May 21, 2024   4:18pm

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If you’ve got kids (or even grandkids) who are from middle school through college age, you’ve heard the term “friends with benefits.” If you haven’t, you should have. Here’s one translation …


The first question about “friends with benefits” is: Why is there so much interest in this topic?
I remember when the idea was first introduced to me in middle school and it seemed like it was the end of society because kids were ‘hooking-up’ (sexual activity) without dating or being in any type of relationship. Now, I’m beginning to understand why there is so much interest in friends with benefits, and why some people think it’s dangerous.

We live in a monogamous society. In Chicago, if you’re not married by 30, people begin to notice. In New York, that age might be 40 but people are still getting married. “Friends with benefits” doesn’t fit. With that said, lets define it.

“Friends with benefits” is a remarkably complex relationship that is generally misclassified as a “fuck-buddy” or a “hook-up”. “Fuck buddies” enjoy having sex with each other but aren’t intimate (as in they aren’t very close friends) while “hook-ups” are a general term referring to any sexual relationship that is less intimate than a dating relationship. Generally, a “hook-up” is unsustainable. It will eventually settle into a “partner” (exclusive relationship with high sexual attraction and intimacy), or a “fuck buddy”, a dysfunctional relationship or “friends with benefits”.

Just as a hook-up relationship is unsustainable, so is a long distance relationship, which, generally, will either become a “partnership” when the two live close by again, or a “hook-up” in which the two people have sex when they’re in the same area, but aren’t generally in the same area. Of course, it could also become a “friends with benefits” relationship. In fact, it might be one of the only ways a “friends with benefits” relationship exists in a sustainable way.

The thing is, “friends with benefits” is rare because it exists in a culture that isn’t monogamous. How can two people that are intimate, sexually attracted to each other and live near each other have a sustainable relationship that isn’t exclusive?

That is the non-monogamous (polygamous?) culture that the mainstream has not embraced either because it finds the idea so morally repulsive it cannot ‘endorse’ it or because, by nature, humans can’t have happy, sustainable, polygamous relationships. I’m not a sociologist so I have no idea what the answer to that question is.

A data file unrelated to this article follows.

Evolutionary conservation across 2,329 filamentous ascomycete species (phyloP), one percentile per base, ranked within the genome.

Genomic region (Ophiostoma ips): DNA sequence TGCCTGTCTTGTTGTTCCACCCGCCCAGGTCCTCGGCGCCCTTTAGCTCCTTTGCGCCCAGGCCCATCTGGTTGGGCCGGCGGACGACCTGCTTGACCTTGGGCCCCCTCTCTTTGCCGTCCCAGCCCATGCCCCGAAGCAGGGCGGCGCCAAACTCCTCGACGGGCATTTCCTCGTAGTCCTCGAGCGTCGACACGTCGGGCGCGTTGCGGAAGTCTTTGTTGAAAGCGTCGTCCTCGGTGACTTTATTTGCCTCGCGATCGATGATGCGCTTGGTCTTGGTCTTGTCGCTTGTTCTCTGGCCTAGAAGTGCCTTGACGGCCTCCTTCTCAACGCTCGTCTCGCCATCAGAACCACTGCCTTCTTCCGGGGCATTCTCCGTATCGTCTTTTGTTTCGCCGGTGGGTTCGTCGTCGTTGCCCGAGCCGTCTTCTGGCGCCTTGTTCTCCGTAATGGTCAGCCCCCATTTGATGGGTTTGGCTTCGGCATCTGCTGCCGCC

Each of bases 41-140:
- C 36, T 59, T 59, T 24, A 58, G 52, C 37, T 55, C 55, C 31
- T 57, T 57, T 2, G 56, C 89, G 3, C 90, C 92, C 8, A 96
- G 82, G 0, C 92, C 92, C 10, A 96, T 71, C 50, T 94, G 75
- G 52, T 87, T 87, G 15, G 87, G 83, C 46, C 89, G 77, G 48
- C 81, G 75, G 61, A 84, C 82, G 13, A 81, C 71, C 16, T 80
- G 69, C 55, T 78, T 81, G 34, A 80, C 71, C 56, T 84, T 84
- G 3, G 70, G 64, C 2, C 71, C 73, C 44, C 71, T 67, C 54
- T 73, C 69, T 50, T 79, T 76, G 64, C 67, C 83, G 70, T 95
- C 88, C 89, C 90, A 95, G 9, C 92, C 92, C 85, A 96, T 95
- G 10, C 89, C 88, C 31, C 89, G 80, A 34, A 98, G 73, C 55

For all you parents out there, I’ll summarize really quickly how this applies to your kids:
If you have a son or daughter in high school or younger, and they’re having a relationship that doesn’t seem very intimate to you, then they’re probably hooking-up for sexual experience, or they’re doing the relationship thing on the down-low (dl) meaning AIM, text messaging, etc. Either way, it’s probably not defined as a “friends with benefits” relationship. Someone always wants more intimacy (usually the girl), and that person will either get what they want and be in a partnership or they won’t, and they’ll stop hooking-up with the other person.

What you, as a parent, should be most worried about is that the relationship devolves into a dysfunctional partnership that’s motivated more by sex, power or safety than intimacy. The worst option is that your son or daughter becomes hung up on this girl/guy that they’re hooking-up with who promises to eventually escalate the relationship into a “partnership” while, in fact, she/he’s really just manipulating the situation to have sex without exclusivity.

Let me just say, I’m all for sex without exclusivity, but when one person is being intentionally lied to by the other (directly or indirectly) that’s how a lot of people get hurt and, then, they go on to not trust (or hurt) other people and the cycle of damaged emotions continues and spreads.

In college, it’s more or less the same but external variables change the game a bit.

In conclusion: the idea of “friends with benefits” is an illusion for most relationships. Generally, it’s either about sex, in which case the friendship part doesn’t exist; or it’s about intimacy, in which case society and culture seem to prefer (or demand) that it be exclusive.

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